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Countless offenders will still re-offend after treatment, increasing criminal activity.  Once an individual comprehend the psychological factors connected with criminal behavior, it will improve the efficiency of treatment. This paper will describe three psychological factors associated with criminal behavior. This paper will explain how these factors might influence the treatment of offenders.  This paper will explain how the knowledge of psychological factors might contribute to the effectiveness or ineffectiveness of the treatment of offenders.

The three psychological factors associated with criminal behavior are antisocial personality disorder, low self-control, and aggression behavior. One personality disorder that associated with criminal behavior is psychopathy. Psychopathy is a blueprint to violence (DeLisi & Vaughn, 2012). Psychopaths are irresponsible; elaborate; expressively emotionless, calculating, heartless, overconfident, bossy, short tempted individuals who manage to disrupt social norms and harass others without remorse or concern (DeLisi & Vaughn, 2012). Psychopaths are human hunters without conscience. Psychopaths have the need for sensation seeking (DeLisi & Vaughn, 2012).

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The second psychological factor associated with criminal behavior is low self-control. Low self-control reliably connected with participation in antisocial behavior.  Individuals with low levels of self-control are portrayed as being irresponsible, narcissistic, unsympathetic to others, and disposed to dangerous behavior (Boccio & Beaver, 2016). Experiential research on self-control shows that low self-control is connected with delinquency, criminal behavior, antisocial behavior, and violence (Boccio & Beaver, 2016). In communicating the idea of low self-control, they maintain that individuals who are low in self-control will manage to practice short-term satisfaction without concern of the long-term penalties of their actions (Boccio & Beaver, 2016).  Furthermore, research uncovers that low self-control is connected with a range of negative life consequences, involving criminal oppression, mediocre health, and economic problems.

The third psychological factor associated with criminal behavior is aggression behavior. Disagreeable individuals are less likely to successfully control both negative affect, influence connected with violence and disagreement and perception, which might influence individuals towards acting out (Jones, Miller, & Lynam, 2011).  Low self-control is the main variable that predicts delinquency behaviors (DeLisi & Vaughn, 2012). Low self-control can be detachment over the entitlements and opportunities of others when acknowledging them with individual gratification in any way; irresponsible behavior, or noticeable inconsistency between the power of motivation and the greatness of social response; failure to practice deep attachment to other individuals (DeLisi & Vaughn, 2012). Low self-control has complete lack of trustworthiness of readiness to accept blame.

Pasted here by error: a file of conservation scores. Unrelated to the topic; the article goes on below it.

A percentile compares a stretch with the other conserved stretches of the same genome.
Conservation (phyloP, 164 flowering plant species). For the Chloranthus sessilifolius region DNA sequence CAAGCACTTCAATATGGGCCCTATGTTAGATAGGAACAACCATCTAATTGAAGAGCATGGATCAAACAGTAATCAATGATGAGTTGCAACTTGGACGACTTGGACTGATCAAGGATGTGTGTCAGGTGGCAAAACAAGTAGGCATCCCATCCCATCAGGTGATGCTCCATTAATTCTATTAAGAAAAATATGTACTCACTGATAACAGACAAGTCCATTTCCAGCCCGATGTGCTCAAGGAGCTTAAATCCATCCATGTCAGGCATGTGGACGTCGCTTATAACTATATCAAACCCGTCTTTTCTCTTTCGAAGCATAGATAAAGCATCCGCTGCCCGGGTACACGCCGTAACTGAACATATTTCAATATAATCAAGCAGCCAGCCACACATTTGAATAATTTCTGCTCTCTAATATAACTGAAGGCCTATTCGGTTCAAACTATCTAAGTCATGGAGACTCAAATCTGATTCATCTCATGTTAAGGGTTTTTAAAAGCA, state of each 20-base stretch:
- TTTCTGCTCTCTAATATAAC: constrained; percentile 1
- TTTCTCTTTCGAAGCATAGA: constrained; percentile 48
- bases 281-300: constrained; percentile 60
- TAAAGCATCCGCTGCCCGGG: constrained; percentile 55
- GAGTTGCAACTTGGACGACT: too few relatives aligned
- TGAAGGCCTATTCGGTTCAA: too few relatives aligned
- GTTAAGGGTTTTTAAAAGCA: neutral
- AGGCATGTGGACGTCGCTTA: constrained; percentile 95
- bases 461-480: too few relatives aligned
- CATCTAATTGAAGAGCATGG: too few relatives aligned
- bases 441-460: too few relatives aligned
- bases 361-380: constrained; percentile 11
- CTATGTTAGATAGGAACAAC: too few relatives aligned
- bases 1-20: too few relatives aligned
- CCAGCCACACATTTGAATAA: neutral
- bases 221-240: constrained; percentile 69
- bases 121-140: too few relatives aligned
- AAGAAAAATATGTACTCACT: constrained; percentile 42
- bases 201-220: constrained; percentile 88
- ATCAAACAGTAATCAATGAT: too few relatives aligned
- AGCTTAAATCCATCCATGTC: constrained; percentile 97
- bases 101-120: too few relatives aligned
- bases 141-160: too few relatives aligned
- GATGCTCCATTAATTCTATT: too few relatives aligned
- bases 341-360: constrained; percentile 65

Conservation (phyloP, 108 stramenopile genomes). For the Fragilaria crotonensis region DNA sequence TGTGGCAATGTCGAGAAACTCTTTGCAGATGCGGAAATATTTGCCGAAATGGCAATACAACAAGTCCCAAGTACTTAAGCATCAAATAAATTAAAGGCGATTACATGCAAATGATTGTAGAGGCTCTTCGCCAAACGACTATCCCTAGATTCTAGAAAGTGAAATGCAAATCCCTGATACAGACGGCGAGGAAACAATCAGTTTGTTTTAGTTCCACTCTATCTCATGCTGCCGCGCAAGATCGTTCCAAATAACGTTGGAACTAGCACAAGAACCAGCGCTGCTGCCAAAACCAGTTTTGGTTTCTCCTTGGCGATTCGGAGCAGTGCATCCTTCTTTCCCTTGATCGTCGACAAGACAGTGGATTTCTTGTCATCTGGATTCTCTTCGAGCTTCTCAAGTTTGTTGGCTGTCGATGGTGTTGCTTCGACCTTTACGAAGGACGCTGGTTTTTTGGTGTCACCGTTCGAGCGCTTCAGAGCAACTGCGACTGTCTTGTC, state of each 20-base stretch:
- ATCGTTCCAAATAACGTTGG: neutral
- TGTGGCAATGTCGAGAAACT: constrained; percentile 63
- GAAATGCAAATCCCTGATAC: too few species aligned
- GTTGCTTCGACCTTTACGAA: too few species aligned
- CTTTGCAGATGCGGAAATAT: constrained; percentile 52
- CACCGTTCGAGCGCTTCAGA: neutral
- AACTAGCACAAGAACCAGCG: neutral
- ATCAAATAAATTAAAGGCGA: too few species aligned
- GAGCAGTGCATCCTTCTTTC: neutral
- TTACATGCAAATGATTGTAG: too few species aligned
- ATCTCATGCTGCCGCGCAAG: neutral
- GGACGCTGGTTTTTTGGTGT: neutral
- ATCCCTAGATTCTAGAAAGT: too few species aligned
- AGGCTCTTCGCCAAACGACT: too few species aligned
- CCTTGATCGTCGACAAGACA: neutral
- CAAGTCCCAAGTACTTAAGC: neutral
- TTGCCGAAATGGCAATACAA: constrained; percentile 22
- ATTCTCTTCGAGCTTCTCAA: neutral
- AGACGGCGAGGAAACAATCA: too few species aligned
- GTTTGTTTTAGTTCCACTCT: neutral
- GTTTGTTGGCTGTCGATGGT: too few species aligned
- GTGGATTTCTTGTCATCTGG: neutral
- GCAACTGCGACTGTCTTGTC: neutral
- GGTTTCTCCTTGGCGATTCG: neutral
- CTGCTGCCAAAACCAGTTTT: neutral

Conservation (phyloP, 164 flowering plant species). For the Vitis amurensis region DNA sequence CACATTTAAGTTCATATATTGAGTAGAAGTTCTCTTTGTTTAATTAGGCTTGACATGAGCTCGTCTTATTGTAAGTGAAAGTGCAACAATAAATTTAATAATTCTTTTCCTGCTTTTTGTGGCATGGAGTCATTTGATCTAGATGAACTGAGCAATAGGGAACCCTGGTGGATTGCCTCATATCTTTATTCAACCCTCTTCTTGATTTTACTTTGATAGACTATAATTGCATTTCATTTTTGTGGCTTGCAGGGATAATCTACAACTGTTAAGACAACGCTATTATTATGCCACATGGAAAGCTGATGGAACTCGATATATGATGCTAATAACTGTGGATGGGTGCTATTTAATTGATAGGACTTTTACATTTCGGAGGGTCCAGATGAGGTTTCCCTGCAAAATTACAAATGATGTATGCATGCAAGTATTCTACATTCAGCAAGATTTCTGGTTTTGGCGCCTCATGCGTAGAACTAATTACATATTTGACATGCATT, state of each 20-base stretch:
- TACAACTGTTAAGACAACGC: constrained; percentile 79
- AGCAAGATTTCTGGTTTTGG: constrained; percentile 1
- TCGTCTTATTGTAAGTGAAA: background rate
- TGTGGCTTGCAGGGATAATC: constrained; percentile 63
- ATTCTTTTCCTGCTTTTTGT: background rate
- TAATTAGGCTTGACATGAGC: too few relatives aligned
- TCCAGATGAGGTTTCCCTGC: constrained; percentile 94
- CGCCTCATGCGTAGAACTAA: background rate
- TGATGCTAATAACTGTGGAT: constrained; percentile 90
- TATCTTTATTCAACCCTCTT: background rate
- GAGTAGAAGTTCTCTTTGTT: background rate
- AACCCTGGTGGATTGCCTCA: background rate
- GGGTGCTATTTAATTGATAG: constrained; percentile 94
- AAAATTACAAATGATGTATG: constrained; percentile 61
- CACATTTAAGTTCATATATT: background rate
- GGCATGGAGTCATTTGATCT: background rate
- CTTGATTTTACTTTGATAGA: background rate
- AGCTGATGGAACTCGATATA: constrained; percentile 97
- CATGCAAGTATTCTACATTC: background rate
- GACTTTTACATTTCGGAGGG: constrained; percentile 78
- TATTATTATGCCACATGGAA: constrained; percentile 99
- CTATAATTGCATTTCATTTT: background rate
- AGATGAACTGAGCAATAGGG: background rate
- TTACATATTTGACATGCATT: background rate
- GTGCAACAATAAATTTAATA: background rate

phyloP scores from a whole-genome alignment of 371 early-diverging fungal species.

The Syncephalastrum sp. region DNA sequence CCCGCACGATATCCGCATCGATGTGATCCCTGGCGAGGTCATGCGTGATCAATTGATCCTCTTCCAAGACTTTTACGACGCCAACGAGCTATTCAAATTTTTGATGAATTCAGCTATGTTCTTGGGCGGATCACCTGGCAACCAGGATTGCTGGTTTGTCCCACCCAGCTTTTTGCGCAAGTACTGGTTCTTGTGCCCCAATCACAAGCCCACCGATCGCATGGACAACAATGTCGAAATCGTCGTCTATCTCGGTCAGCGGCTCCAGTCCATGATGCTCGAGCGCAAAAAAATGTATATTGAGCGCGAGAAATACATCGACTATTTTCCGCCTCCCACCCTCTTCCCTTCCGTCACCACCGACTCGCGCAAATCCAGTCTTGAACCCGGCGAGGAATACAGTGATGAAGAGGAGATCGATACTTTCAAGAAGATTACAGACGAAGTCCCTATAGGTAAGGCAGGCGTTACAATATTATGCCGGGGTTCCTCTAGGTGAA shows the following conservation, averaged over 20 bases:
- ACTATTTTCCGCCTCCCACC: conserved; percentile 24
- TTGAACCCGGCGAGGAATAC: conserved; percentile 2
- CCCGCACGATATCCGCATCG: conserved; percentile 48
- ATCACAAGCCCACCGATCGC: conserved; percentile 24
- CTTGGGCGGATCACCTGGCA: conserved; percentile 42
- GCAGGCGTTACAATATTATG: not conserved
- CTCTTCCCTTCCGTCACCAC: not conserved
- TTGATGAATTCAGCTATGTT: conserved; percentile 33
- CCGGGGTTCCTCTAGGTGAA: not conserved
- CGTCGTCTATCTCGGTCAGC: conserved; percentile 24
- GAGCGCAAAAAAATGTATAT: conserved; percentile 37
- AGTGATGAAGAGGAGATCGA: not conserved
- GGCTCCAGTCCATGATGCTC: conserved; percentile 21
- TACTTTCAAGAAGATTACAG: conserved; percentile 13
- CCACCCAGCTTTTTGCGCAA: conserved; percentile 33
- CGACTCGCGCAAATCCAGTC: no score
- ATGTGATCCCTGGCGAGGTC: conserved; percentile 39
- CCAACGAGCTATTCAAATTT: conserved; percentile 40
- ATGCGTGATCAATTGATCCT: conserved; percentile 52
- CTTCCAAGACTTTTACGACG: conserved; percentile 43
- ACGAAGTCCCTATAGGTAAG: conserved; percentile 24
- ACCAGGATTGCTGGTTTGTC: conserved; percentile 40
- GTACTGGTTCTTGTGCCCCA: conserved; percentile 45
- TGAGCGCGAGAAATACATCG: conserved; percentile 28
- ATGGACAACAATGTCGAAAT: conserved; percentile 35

Individuals with anti-social personality disorder, low self-control and aggression are more likely to re-offend. The significance of dependably forecasting criminal behavior is a need for evidence-based risk instruments (Bonta & Andrews, 2007). The need to appropriately match the platform of service to the offender’s risk level is essential.  As danger level rises then the quantity of treatment required to decrease recidivism also increases. Advance risk criminals have more criminogenic needs than minor risk offenders and then additional intervention is needed to tackle these needs (Bonta & Andrews, 2007). Low risk criminals are extra supportive and driven to submit with treatment demands than high risk criminals. Incorrect corresponding of treatment strength with criminal risk level can lead to misused treatment resources and in some conditions, in fact, make matters worse (Bonta & Andrews, 2007).

Numerous criminals continue to re-offend after treatment, intensifying criminal activity.  When a person realizes the psychological factors associated with criminal behavior will expand the efficiency of treatment. This paper described three psychological factors associated with criminal behavior. This paper explained how these factors might influence the treatment of offenders.  This paper explained how the knowledge of psychological factors might contribute to the effectiveness or ineffectiveness of the treatment of offenders.

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